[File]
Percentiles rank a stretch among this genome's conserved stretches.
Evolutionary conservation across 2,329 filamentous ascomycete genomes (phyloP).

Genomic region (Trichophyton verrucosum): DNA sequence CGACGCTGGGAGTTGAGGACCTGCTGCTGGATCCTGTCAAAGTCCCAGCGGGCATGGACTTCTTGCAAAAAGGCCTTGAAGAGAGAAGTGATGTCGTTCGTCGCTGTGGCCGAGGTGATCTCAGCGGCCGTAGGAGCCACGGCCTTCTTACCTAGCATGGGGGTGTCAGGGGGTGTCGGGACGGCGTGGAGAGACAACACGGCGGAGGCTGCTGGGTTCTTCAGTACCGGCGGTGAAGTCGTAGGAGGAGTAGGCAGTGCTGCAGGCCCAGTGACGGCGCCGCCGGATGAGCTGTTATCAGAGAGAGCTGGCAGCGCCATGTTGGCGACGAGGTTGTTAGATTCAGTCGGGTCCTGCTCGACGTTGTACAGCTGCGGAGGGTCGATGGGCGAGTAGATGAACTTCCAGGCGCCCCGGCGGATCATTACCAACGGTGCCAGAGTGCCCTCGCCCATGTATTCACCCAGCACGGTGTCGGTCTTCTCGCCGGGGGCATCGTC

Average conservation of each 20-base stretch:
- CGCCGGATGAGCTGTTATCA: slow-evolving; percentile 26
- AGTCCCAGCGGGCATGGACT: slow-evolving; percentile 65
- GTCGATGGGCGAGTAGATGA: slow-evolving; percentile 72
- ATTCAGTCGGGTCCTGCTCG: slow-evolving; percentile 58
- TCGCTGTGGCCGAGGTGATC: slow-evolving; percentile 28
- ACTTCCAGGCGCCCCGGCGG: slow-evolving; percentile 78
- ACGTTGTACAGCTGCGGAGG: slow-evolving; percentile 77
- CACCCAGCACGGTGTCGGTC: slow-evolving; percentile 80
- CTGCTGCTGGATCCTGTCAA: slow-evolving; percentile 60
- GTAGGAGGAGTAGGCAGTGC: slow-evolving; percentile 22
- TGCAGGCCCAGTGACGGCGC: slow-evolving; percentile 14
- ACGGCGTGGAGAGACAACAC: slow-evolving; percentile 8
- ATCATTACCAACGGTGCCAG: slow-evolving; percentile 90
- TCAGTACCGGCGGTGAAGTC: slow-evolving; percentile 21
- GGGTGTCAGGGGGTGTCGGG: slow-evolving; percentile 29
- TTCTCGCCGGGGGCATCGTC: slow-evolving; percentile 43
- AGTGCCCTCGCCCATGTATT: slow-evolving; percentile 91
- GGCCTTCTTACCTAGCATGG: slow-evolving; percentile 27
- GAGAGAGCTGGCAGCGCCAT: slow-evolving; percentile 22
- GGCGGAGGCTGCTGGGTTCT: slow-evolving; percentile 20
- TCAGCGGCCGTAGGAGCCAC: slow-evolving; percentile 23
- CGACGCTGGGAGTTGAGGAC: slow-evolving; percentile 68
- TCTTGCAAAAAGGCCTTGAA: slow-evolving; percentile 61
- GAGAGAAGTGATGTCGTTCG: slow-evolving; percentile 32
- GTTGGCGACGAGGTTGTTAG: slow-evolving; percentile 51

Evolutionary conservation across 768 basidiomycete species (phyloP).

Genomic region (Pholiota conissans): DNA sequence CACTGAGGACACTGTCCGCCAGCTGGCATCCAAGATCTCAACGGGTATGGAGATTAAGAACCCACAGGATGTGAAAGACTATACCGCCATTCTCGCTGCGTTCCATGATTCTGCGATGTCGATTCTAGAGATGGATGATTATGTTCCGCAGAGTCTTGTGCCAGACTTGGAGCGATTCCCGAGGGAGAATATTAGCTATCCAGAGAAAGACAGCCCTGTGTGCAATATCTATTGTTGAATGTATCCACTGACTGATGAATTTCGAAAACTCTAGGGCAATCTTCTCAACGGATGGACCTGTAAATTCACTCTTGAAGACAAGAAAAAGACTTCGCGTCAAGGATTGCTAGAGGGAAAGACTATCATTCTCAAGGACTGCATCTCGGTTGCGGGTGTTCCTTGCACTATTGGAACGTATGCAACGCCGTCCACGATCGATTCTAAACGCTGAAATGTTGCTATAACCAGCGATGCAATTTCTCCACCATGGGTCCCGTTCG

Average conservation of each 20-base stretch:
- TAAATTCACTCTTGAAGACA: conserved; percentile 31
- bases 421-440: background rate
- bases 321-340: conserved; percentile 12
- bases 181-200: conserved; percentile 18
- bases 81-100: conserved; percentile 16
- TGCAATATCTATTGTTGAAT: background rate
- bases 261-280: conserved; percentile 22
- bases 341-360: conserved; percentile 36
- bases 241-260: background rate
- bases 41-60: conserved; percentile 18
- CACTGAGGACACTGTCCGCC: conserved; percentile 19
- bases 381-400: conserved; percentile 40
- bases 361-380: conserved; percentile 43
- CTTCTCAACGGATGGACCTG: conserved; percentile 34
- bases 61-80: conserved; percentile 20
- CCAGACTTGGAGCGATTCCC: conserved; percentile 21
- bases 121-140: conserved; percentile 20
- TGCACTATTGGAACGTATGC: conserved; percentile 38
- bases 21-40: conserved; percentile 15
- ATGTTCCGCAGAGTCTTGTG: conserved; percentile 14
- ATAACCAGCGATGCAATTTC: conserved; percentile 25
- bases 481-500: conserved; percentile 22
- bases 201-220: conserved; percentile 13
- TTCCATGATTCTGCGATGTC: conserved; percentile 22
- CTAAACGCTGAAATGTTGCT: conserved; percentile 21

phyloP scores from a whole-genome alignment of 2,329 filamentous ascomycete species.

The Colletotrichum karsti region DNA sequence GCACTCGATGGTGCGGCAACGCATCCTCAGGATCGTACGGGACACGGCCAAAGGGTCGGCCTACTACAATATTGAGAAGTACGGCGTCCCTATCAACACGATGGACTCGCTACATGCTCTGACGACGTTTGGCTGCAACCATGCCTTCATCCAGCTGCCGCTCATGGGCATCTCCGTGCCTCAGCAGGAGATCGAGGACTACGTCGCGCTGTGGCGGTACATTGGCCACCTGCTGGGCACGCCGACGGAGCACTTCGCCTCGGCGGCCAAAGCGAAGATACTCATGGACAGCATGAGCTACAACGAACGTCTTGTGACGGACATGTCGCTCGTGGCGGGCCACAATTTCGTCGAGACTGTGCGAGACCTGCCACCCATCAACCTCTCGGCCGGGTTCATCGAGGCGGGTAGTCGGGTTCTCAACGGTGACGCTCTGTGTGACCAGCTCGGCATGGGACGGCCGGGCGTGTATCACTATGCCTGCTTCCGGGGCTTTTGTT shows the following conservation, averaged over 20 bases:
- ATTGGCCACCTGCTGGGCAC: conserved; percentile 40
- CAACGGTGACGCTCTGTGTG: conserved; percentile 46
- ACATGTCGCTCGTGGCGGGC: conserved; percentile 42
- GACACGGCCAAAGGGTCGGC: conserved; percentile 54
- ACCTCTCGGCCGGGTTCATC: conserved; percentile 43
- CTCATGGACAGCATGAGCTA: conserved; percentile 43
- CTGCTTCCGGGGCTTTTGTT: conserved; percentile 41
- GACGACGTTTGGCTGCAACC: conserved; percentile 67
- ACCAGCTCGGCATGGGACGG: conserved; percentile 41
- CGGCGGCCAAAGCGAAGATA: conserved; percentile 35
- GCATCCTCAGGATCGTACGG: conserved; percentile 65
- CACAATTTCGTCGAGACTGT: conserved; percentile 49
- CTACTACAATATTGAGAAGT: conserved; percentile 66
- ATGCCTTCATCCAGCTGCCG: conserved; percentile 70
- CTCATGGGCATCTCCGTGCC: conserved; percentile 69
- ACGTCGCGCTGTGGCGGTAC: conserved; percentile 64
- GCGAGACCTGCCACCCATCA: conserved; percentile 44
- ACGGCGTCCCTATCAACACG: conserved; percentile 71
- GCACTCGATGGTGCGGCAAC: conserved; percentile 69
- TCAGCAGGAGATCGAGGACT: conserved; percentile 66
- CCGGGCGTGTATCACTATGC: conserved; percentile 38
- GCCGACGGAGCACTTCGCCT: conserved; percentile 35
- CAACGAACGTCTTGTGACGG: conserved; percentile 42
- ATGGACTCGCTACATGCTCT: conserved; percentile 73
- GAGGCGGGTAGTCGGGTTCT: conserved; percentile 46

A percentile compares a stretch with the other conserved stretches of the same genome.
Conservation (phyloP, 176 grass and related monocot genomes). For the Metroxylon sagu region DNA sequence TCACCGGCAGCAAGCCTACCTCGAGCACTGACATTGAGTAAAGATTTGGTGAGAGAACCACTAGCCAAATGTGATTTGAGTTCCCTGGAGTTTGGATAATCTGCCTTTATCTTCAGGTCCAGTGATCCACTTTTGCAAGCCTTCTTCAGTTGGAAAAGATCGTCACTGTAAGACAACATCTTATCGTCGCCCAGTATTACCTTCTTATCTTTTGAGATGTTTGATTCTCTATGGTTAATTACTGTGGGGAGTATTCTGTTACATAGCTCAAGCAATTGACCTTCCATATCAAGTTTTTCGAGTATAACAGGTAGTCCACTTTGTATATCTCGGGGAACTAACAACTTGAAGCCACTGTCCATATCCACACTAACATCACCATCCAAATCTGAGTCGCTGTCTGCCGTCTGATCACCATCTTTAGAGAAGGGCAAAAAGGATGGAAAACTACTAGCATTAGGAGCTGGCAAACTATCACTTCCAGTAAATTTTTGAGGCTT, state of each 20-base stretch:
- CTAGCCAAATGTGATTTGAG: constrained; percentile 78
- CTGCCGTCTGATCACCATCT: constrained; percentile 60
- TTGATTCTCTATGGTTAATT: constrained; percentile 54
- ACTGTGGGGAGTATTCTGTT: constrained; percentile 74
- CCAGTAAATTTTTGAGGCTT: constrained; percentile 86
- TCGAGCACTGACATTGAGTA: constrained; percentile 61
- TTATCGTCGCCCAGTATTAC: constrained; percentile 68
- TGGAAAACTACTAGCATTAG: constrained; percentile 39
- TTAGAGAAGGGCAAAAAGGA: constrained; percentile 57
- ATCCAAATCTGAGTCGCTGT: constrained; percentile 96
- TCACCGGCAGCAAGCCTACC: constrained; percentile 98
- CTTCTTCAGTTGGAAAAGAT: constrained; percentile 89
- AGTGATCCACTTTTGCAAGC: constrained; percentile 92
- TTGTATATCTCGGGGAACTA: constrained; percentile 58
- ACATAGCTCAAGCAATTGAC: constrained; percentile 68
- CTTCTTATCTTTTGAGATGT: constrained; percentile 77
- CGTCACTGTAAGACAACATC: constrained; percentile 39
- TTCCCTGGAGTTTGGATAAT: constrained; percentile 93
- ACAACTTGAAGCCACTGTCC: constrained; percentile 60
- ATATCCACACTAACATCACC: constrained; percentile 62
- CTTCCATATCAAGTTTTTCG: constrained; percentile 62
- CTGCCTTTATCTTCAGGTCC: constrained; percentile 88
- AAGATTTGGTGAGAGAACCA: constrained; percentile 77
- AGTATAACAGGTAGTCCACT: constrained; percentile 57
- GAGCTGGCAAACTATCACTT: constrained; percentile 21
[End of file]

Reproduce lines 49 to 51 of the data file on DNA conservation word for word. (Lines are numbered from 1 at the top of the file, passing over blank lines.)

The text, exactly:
- bases 121-140: conserved; percentile 20
- TGCACTATTGGAACGTATGC: conserved; percentile 38
- bases 21-40: conserved; percentile 15